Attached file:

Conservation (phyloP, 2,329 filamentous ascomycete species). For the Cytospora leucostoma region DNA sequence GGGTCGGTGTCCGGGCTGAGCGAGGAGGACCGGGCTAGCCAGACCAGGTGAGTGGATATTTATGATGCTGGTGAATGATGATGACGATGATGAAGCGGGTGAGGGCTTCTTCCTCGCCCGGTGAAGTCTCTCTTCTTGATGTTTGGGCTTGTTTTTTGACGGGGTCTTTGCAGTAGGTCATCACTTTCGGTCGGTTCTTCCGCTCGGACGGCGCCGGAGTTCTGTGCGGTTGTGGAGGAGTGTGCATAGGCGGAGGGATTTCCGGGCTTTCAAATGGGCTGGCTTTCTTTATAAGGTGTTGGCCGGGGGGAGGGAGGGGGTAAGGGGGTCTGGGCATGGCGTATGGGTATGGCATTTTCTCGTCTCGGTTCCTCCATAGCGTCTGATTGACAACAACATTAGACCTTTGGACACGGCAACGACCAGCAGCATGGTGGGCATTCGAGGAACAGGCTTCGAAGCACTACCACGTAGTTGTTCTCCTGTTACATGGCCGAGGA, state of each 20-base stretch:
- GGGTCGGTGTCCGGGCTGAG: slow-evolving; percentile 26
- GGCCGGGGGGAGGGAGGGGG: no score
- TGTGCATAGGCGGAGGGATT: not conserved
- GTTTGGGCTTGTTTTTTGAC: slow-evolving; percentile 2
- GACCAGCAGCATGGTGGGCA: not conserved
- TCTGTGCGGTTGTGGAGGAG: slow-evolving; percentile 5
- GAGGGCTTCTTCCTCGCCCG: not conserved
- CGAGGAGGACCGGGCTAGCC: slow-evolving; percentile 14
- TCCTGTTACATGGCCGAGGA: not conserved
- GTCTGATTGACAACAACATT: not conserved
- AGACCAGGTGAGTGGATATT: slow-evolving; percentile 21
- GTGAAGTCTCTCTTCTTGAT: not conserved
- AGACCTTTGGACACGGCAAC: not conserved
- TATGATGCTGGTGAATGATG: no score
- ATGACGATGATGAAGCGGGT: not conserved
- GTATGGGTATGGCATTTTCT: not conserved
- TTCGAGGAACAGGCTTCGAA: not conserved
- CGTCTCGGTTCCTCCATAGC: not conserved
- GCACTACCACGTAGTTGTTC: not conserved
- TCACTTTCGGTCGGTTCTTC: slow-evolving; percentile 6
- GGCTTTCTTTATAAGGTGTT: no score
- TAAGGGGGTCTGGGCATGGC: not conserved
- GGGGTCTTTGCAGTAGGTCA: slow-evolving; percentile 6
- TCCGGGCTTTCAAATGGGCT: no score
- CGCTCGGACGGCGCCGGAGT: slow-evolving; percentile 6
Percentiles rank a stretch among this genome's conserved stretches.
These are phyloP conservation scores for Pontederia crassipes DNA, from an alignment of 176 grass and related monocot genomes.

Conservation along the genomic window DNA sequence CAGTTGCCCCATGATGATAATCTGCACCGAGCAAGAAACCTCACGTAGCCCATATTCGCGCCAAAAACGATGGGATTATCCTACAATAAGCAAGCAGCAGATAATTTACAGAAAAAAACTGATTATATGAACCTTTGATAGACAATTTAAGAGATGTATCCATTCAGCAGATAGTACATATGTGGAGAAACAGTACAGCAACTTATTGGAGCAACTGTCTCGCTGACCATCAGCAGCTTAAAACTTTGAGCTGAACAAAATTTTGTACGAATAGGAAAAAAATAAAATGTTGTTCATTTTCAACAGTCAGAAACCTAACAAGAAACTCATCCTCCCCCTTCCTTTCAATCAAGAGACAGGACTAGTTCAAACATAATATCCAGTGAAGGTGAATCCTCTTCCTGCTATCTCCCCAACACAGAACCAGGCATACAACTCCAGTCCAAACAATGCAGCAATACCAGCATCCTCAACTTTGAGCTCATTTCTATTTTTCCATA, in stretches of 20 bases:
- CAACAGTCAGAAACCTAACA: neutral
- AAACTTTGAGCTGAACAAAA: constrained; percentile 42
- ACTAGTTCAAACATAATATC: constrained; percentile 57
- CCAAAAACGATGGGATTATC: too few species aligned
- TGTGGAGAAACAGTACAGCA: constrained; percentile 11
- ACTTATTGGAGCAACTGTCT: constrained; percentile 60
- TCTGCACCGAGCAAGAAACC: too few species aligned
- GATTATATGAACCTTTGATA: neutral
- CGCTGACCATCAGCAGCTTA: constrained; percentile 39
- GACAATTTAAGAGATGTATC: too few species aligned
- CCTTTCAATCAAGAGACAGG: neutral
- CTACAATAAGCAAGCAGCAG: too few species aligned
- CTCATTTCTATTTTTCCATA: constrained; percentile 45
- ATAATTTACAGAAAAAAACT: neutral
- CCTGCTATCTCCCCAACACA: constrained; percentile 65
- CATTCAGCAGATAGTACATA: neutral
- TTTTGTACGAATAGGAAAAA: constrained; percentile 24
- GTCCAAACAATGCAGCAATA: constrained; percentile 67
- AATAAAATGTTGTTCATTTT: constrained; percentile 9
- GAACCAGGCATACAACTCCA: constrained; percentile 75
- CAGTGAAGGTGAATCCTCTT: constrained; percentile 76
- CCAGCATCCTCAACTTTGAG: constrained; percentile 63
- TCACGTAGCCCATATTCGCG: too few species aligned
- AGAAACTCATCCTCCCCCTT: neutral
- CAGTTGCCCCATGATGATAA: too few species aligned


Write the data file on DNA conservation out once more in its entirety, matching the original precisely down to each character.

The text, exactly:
Conservation (phyloP, 2,329 filamentous ascomycete species). For the Cytospora leucostoma region DNA sequence GGGTCGGTGTCCGGGCTGAGCGAGGAGGACCGGGCTAGCCAGACCAGGTGAGTGGATATTTATGATGCTGGTGAATGATGATGACGATGATGAAGCGGGTGAGGGCTTCTTCCTCGCCCGGTGAAGTCTCTCTTCTTGATGTTTGGGCTTGTTTTTTGACGGGGTCTTTGCAGTAGGTCATCACTTTCGGTCGGTTCTTCCGCTCGGACGGCGCCGGAGTTCTGTGCGGTTGTGGAGGAGTGTGCATAGGCGGAGGGATTTCCGGGCTTTCAAATGGGCTGGCTTTCTTTATAAGGTGTTGGCCGGGGGGAGGGAGGGGGTAAGGGGGTCTGGGCATGGCGTATGGGTATGGCATTTTCTCGTCTCGGTTCCTCCATAGCGTCTGATTGACAACAACATTAGACCTTTGGACACGGCAACGACCAGCAGCATGGTGGGCATTCGAGGAACAGGCTTCGAAGCACTACCACGTAGTTGTTCTCCTGTTACATGGCCGAGGA, state of each 20-base stretch:
- GGGTCGGTGTCCGGGCTGAG: slow-evolving; percentile 26
- GGCCGGGGGGAGGGAGGGGG: no score
- TGTGCATAGGCGGAGGGATT: not conserved
- GTTTGGGCTTGTTTTTTGAC: slow-evolving; percentile 2
- GACCAGCAGCATGGTGGGCA: not conserved
- TCTGTGCGGTTGTGGAGGAG: slow-evolving; percentile 5
- GAGGGCTTCTTCCTCGCCCG: not conserved
- CGAGGAGGACCGGGCTAGCC: slow-evolving; percentile 14
- TCCTGTTACATGGCCGAGGA: not conserved
- GTCTGATTGACAACAACATT: not conserved
- AGACCAGGTGAGTGGATATT: slow-evolving; percentile 21
- GTGAAGTCTCTCTTCTTGAT: not conserved
- AGACCTTTGGACACGGCAAC: not conserved
- TATGATGCTGGTGAATGATG: no score
- ATGACGATGATGAAGCGGGT: not conserved
- GTATGGGTATGGCATTTTCT: not conserved
- TTCGAGGAACAGGCTTCGAA: not conserved
- CGTCTCGGTTCCTCCATAGC: not conserved
- GCACTACCACGTAGTTGTTC: not conserved
- TCACTTTCGGTCGGTTCTTC: slow-evolving; percentile 6
- GGCTTTCTTTATAAGGTGTT: no score
- TAAGGGGGTCTGGGCATGGC: not conserved
- GGGGTCTTTGCAGTAGGTCA: slow-evolving; percentile 6
- TCCGGGCTTTCAAATGGGCT: no score
- CGCTCGGACGGCGCCGGAGT: slow-evolving; percentile 6
Percentiles rank a stretch among this genome's conserved stretches.
These are phyloP conservation scores for Pontederia crassipes DNA, from an alignment of 176 grass and related monocot genomes.

Conservation along the genomic window DNA sequence CAGTTGCCCCATGATGATAATCTGCACCGAGCAAGAAACCTCACGTAGCCCATATTCGCGCCAAAAACGATGGGATTATCCTACAATAAGCAAGCAGCAGATAATTTACAGAAAAAAACTGATTATATGAACCTTTGATAGACAATTTAAGAGATGTATCCATTCAGCAGATAGTACATATGTGGAGAAACAGTACAGCAACTTATTGGAGCAACTGTCTCGCTGACCATCAGCAGCTTAAAACTTTGAGCTGAACAAAATTTTGTACGAATAGGAAAAAAATAAAATGTTGTTCATTTTCAACAGTCAGAAACCTAACAAGAAACTCATCCTCCCCCTTCCTTTCAATCAAGAGACAGGACTAGTTCAAACATAATATCCAGTGAAGGTGAATCCTCTTCCTGCTATCTCCCCAACACAGAACCAGGCATACAACTCCAGTCCAAACAATGCAGCAATACCAGCATCCTCAACTTTGAGCTCATTTCTATTTTTCCATA, in stretches of 20 bases:
- CAACAGTCAGAAACCTAACA: neutral
- AAACTTTGAGCTGAACAAAA: constrained; percentile 42
- ACTAGTTCAAACATAATATC: constrained; percentile 57
- CCAAAAACGATGGGATTATC: too few species aligned
- TGTGGAGAAACAGTACAGCA: constrained; percentile 11
- ACTTATTGGAGCAACTGTCT: constrained; percentile 60
- TCTGCACCGAGCAAGAAACC: too few species aligned
- GATTATATGAACCTTTGATA: neutral
- CGCTGACCATCAGCAGCTTA: constrained; percentile 39
- GACAATTTAAGAGATGTATC: too few species aligned
- CCTTTCAATCAAGAGACAGG: neutral
- CTACAATAAGCAAGCAGCAG: too few species aligned
- CTCATTTCTATTTTTCCATA: constrained; percentile 45
- ATAATTTACAGAAAAAAACT: neutral
- CCTGCTATCTCCCCAACACA: constrained; percentile 65
- CATTCAGCAGATAGTACATA: neutral
- TTTTGTACGAATAGGAAAAA: constrained; percentile 24
- GTCCAAACAATGCAGCAATA: constrained; percentile 67
- AATAAAATGTTGTTCATTTT: constrained; percentile 9
- GAACCAGGCATACAACTCCA: constrained; percentile 75
- CAGTGAAGGTGAATCCTCTT: constrained; percentile 76
- CCAGCATCCTCAACTTTGAG: constrained; percentile 63
- TCACGTAGCCCATATTCGCG: too few species aligned
- AGAAACTCATCCTCCCCCTT: neutral
- CAGTTGCCCCATGATGATAA: too few species aligned